Peer Effects and the Impact of Tracking: Evidence from a Randomized Evaluation in Kenya

53 Pages Posted: 18 Dec 2008

See all articles by Esther Duflo

Esther Duflo

Massachusetts Institute of Technology (MIT) - Department of Economics; Abdul Latif Jameel Poverty Action Lab (J-PAL); National Bureau of Economic Research (NBER); Centre for Economic Policy Research (CEPR); Bureau for Research and Economic Analysis of Development (BREAD)

Pascaline Dupas

Dartmouth College - Department of Economics

Michael Kremer

Harvard University - Department of Economics; Brookings Institution; National Bureau of Economic Research (NBER); Center for Global Development; Harvard University - Harvard Kennedy School (HKS)

Date Written: November 2008

Abstract

This paper provides experimental evidence on the impact of tracking primary school students by initial achievement. In the presence of positive spillover effects from academically proficient peers, tracking may be beneficial for strong students but hurt weaker ones. However, tracking may help everybody if heterogeneous classes make it difficult to teach at a level appropriate to most students. We test these competing claims using a randomized evaluation in Kenya. One hundred and twenty one primary schools which all had a single grade one class received funds to hire an extra teacher to split that class into two sections. In 60 randomly selected schools, students were randomly assigned to sections. In the remaining 61 schools, students were ranked by prior achievement (measured by their first term grades), and the top and bottom halves of the class were assigned to different sections. After 18 months, students in tracking schools scored 0.14 standard deviations higher than students in non-tracking schools, and this effect persisted one year after the program ended. Furthermore, students at all levels of the distribution benefited from tracking. A regression discontinuity analysis shows that in tracking schools scores of students near the median of the pre-test distribution score are independent of whether they were assigned to the top or bottom section. In contrast, in non-tracking schools we find that on average, students benefit from having academically stronger peers. This suggests that tracking was beneficial because it helped teachers focus their teaching to a level appropriate to most students in the class.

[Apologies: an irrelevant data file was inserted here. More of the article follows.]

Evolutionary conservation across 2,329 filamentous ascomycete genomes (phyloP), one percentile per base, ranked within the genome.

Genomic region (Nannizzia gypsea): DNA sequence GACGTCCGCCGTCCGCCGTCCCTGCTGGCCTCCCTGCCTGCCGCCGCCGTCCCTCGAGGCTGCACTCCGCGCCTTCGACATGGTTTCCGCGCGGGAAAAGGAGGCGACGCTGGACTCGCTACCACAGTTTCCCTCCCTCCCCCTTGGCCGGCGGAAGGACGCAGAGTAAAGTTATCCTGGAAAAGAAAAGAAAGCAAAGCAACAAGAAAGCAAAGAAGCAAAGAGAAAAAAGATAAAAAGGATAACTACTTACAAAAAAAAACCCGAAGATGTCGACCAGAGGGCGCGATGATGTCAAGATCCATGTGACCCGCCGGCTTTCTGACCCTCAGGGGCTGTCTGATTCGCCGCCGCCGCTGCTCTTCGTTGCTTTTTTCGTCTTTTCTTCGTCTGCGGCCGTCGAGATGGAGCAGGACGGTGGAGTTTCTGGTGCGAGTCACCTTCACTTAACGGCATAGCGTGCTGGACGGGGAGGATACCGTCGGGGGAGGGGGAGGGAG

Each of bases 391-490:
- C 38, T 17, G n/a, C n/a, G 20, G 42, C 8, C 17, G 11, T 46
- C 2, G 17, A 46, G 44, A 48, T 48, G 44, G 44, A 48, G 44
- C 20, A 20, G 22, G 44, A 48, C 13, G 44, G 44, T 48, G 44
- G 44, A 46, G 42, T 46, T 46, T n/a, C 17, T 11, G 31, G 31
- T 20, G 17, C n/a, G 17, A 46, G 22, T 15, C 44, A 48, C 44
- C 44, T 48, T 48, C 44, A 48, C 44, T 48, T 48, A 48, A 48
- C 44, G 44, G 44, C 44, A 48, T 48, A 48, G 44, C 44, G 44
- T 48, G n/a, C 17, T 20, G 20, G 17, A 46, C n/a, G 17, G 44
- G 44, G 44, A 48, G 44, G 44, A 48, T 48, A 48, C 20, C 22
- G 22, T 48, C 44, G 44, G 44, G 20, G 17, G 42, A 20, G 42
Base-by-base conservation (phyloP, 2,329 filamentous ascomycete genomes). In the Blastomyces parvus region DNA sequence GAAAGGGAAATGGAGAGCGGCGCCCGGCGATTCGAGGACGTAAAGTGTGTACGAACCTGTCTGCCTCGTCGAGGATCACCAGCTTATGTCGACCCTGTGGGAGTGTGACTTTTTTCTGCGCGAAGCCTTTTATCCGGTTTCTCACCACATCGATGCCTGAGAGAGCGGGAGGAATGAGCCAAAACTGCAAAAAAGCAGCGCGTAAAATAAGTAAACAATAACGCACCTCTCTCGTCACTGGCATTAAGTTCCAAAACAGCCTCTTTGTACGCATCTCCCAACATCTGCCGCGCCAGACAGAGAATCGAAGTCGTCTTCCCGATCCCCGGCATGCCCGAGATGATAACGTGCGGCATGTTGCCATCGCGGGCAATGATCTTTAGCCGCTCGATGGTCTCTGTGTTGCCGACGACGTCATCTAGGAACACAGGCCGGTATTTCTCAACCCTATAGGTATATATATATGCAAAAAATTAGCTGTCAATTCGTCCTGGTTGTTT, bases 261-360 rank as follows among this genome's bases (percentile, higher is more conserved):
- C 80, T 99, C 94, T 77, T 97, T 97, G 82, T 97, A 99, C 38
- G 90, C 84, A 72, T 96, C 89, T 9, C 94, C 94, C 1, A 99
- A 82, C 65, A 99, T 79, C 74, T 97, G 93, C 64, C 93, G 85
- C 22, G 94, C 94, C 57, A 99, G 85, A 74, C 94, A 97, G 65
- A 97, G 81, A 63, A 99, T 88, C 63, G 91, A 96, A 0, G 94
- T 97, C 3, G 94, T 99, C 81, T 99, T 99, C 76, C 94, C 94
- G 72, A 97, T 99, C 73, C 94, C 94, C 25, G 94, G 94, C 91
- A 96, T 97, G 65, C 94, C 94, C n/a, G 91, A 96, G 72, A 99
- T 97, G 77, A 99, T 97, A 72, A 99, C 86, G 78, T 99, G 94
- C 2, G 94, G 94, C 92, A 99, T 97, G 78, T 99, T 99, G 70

Keywords: Development Economics, Education Economics, Primary School Tracking

JEL Classification: I21, O12

Suggested Citation

Duflo, Esther and Dupas, Pascaline and Kremer, Michael R., Peer Effects and the Impact of Tracking: Evidence from a Randomized Evaluation in Kenya (November 2008). CEPR Discussion Paper No. DP7043. Available at SSRN: https://ssrn.com/abstract=1311167

Esther Duflo (Contact Author)

Massachusetts Institute of Technology (MIT) - Department of Economics ( email )

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Pascaline Dupas

Dartmouth College - Department of Economics ( email )

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Michael R. Kremer

Harvard University - Department of Economics ( email )

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Brookings Institution

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